The choice of assessment criteria and the amount of detail to be examined will be left to the commission.Detailed criteria should permit non-experts to undertake assessments and, because they specify precisely what is required, prevent inspectors' judgements being criticised for bias. Paying attention to the criteria should also help level quality across healthcare by introducing standard processes and procedures.

However, detailed criteria present difficulties in a healthcare system which is striving to reform its structure and practices. They frequently create a straight-jacket which restricts organisations to following the requirements spelt out in the criteria. To create the healthcare systems required by today's public and politicians, intelligent and creative management is required.

Inspectors will therefore have to be skilled in 'intelligent assessment' and not be dependent on detailed criteria to make their assessments, using instead what commission chair Professor Sir Ian Kennedy has described as 'intelligent information'.

Some critics have claimed that the standards are simply motherhood and apple pie.

Those who subscribe to this view have probably failed to read the standards in depth and to recognise the key policy issues enshrined within them.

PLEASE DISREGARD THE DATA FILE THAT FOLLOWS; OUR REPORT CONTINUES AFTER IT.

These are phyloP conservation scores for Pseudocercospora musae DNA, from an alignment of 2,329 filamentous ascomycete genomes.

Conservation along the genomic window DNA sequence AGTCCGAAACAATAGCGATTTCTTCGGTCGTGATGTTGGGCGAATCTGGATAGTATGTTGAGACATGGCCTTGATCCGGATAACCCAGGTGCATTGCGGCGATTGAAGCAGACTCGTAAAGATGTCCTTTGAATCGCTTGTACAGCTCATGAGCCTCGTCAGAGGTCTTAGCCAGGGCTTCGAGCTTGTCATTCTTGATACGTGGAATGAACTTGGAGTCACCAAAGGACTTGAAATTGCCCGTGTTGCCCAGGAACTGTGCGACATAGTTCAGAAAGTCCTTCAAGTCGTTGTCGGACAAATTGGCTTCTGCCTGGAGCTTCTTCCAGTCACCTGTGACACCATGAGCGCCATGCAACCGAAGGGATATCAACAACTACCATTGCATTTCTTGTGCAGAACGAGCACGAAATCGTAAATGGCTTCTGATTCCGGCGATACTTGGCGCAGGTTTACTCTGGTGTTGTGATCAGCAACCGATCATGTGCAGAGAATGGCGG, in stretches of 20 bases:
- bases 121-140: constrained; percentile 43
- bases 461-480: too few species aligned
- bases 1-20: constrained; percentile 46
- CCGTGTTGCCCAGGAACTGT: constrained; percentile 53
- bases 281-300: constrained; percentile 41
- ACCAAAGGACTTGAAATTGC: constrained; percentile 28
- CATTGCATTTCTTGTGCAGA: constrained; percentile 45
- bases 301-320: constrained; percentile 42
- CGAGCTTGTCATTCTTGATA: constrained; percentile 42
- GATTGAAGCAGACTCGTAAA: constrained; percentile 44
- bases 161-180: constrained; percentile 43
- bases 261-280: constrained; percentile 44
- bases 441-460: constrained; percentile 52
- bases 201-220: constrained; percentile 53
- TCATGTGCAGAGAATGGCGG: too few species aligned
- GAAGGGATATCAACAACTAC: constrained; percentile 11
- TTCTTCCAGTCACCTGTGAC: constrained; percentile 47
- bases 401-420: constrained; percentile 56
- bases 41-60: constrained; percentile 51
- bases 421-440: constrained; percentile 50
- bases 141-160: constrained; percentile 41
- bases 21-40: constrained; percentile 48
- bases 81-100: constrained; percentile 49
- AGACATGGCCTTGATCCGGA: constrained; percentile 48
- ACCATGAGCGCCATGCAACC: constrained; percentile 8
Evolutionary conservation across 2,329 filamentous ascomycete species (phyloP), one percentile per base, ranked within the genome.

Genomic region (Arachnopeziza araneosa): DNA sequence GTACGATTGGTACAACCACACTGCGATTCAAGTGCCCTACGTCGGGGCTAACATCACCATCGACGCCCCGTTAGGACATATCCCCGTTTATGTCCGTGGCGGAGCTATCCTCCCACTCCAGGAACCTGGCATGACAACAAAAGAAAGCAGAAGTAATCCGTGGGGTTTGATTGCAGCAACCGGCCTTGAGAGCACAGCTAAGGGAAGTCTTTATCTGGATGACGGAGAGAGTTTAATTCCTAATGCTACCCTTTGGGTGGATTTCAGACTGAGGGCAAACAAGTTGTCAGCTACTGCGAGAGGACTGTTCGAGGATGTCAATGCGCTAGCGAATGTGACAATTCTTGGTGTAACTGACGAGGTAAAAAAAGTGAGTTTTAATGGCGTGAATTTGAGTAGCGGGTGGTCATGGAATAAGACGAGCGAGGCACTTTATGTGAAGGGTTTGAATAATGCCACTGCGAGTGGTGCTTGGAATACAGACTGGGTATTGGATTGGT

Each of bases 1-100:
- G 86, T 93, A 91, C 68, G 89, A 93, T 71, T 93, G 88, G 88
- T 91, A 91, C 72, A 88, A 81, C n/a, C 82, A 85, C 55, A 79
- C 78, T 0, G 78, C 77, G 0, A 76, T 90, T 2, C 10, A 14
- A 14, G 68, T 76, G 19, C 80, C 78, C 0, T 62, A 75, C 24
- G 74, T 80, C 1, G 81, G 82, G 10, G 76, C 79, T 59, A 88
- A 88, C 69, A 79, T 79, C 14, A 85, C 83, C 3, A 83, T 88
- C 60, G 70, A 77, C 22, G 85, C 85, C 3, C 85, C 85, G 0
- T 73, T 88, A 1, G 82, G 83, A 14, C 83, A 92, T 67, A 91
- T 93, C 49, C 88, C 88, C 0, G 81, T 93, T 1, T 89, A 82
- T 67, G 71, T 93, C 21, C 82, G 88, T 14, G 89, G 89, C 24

The standards are not yet perfect - they do not cover everything - but they are the start of a journey of innovation and improvement for the whole healthcare system. The standards will require continuous review and development to ensure they reflect what is expected of a healthcare system fit for the 21st century.

That is, a system that is continually open to change and which questions its relationship with the public to ensure what it provides is at the forefront of clinical practice and of benefit to those who use it.

Professor Ellie Scrivens is director, Keele University healthcare standards unit.

The Department of Health has contracted Keele University healthcare standards unit to maintain and evaluate the impact of the 'standards for better health'.

The unit will also work with the NHS to provide guidance on interpreting and using the standards.The views expressed in this article are those of the author and not necessarily those of the DoH.

Seven up: quality domains


Clinical and cost effectiveness


Patient focus

Accessible and responsive care

Amenities and environment

Public health www. dh. gov. uk/Consultations/ LiveConsultations/fs/en